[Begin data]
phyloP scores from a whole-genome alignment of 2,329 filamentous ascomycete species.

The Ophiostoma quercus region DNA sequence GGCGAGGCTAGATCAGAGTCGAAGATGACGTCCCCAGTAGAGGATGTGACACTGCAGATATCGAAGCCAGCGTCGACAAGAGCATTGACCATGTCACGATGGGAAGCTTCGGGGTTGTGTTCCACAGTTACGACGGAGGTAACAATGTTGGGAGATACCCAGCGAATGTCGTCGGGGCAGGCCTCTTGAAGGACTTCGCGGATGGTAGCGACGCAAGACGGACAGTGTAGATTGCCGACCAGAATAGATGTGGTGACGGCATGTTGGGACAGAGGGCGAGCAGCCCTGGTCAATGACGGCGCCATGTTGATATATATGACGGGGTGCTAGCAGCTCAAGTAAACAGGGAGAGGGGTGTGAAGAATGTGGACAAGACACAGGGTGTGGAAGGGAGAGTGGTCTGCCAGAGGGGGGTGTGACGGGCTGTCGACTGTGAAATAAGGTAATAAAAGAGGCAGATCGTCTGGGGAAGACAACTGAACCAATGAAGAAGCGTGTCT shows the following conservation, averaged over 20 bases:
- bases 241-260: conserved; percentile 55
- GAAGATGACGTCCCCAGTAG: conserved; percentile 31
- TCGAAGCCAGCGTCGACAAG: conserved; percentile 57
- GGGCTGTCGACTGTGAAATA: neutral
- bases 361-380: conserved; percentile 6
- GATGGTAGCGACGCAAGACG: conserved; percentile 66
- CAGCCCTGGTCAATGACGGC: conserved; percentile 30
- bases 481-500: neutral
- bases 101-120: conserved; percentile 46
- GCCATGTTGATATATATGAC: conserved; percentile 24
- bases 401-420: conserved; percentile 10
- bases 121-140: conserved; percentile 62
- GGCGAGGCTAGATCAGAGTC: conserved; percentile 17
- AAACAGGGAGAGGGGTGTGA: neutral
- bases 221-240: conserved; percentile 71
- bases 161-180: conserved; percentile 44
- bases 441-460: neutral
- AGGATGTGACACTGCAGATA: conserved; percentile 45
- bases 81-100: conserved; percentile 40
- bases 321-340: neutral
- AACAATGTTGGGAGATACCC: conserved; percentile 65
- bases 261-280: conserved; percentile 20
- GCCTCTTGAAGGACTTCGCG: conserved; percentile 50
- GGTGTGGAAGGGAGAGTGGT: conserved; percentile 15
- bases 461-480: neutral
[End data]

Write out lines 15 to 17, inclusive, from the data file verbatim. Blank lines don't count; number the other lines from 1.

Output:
- GGCGAGGCTAGATCAGAGTC: conserved; percentile 17
- AAACAGGGAGAGGGGTGTGA: neutral
- bases 221-240: conserved; percentile 71